(717c) In silico Prediction of Absolute Rates of Crystal Growth from Solution | AIChE

(717c) In silico Prediction of Absolute Rates of Crystal Growth from Solution


Joswiak, M. - Presenter, The Dow Chemical Company
Peters, B., University of California Santa Barbara
Doherty, M. F., University of California
Predicting rates of crystal growth from solution in silico remains extremely challenging, but presents a lucrative engineering opportunity to more efficiently design crystals for pharmaceutical, catalytic, and other purposes. Mechanistic crystal growth models [1-3] capture key thermodynamic and kinetic phenomena, and they have successfully predicted steady-state crystal shapes. [4,5] These models can facilitate in silico crystal growth rate predictions if rates of attachment to and detachment from kink sites are known; kinks are favorable surface sites for attachment of growth units (atoms, molecules, etc.). Complex computational techniques are currently the only approach to calculate these rates. Moreover, these methods are necessary to gain mechanistic insight to aid future development of a model to predict attachment/detachment rates.

In this work, we demonstrate that in silico predictions of absolute crystal growth rates can yield favorable agreement with experimentally measured growth rates. We examine a proof-of-concept system – NaCl in water – which provides valuable insights that will aid future investigations of organic molecules and organic salts. We compute the rates of Na+ and Cl- attachment and detachment at kink sites and also elucidate the mechanistic role of water molecules during these events. [6] These rates are implemented in the mechanistic spiral growth model [7,8] to make in silico NaCl crystal growth rate predictions, which are in approximate agreement with experimental measurements. [9-11] These results promote the investigation of additional systems and, ultimately, the development of a model to predict attachment and detachment rates. It will be interesting to explore the role of rotational degrees of freedom and functional groups during kink attachment/detachment of organic molecules.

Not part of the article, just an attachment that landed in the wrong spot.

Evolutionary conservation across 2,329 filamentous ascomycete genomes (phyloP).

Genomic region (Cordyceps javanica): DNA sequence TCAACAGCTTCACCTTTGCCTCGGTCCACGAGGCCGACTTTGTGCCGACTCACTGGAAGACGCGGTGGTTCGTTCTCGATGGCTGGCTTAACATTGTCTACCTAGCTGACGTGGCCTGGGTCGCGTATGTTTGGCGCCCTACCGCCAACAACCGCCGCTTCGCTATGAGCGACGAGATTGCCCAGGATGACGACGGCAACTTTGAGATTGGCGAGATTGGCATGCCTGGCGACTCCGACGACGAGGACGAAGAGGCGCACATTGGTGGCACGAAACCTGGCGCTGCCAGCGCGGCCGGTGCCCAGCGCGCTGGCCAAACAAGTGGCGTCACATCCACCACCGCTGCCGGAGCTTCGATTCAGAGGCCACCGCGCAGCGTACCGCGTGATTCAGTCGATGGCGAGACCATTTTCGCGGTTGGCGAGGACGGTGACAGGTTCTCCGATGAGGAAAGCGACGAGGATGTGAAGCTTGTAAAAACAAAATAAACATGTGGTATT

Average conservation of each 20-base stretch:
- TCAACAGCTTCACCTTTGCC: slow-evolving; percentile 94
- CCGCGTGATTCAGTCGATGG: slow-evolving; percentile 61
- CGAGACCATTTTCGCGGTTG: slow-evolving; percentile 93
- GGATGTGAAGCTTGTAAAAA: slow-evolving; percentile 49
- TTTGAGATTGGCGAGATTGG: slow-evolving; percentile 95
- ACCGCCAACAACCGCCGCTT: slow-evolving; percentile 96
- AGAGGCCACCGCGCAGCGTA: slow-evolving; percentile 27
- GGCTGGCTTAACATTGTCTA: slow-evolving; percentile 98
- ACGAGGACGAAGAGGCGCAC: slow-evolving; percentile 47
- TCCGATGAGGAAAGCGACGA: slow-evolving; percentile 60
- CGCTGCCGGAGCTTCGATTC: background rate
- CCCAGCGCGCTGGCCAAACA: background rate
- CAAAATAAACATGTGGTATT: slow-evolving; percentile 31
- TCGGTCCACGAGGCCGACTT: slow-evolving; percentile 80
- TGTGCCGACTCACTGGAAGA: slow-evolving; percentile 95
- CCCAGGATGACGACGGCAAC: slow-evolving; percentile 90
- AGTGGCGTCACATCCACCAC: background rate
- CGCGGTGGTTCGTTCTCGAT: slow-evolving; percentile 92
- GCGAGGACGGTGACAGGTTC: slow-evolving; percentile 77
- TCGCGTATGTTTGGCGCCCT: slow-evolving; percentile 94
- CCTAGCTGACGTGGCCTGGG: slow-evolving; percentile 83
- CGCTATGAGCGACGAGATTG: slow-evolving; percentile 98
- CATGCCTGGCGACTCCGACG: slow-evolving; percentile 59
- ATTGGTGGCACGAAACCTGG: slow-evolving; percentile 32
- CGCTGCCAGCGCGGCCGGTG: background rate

[1] J. Li, C.J. Tilbury, S.H. Kim, M.F. Doherty, Prog. Mater. Sci. 2016, 82, 1-38.

[2] M.A. Lovette, A.R. Browning, D.W. Griffin, J.P. Sizemore, R.C. Snyder, M.F. Doherty, Ind. Eng. Chem. Res. 2008, 47, 9812-9833.

[3] P. Dandekar, Z.B. Kuvadia, M.F. Doherty, Annu. Rev. Mater. Res. 2013, 43, 359-386.

[4] S.H. Kim, P. Dandekar, M.A. Lovette, M.F. Doherty, Cryst. Growth Des. 2014, 14, 2460-2467.

[5] C.J. Tilbury, D.A. Green, W.J. Marshall, M.F. Doherty, Cryst. Growth Des. 2016, 16, 2590-2604.

[6] M.N. Joswiak, M.F. Doherty, B. Peters, in prep.

[7] W.K. Burton, N. Cabrera, F.C. Frank, Phil. Trans. R. Soc. Lond. A 1951, 243, 299-358.

[8] R. Snyder, M.F. Doherty, P. Roy. Soc. A-Math. Phy. 2009, 465, 1145-1171.

[9] H. Offerman, G. von Brachel, A. Al-Sabbagh, F. Farelo, Cryst. Res. Technol. 1995, 30, 651-658.

[10] S.B. Zhang, J.J. Yuan, H.A. Mohameed, J. Ulrich, Cryst. Res. Technol. 1996, 31, 19-25.

[11] S. Al-Jibbouri, J. Ulrich, J. Cryst. Growth 2002, 234, 237-246.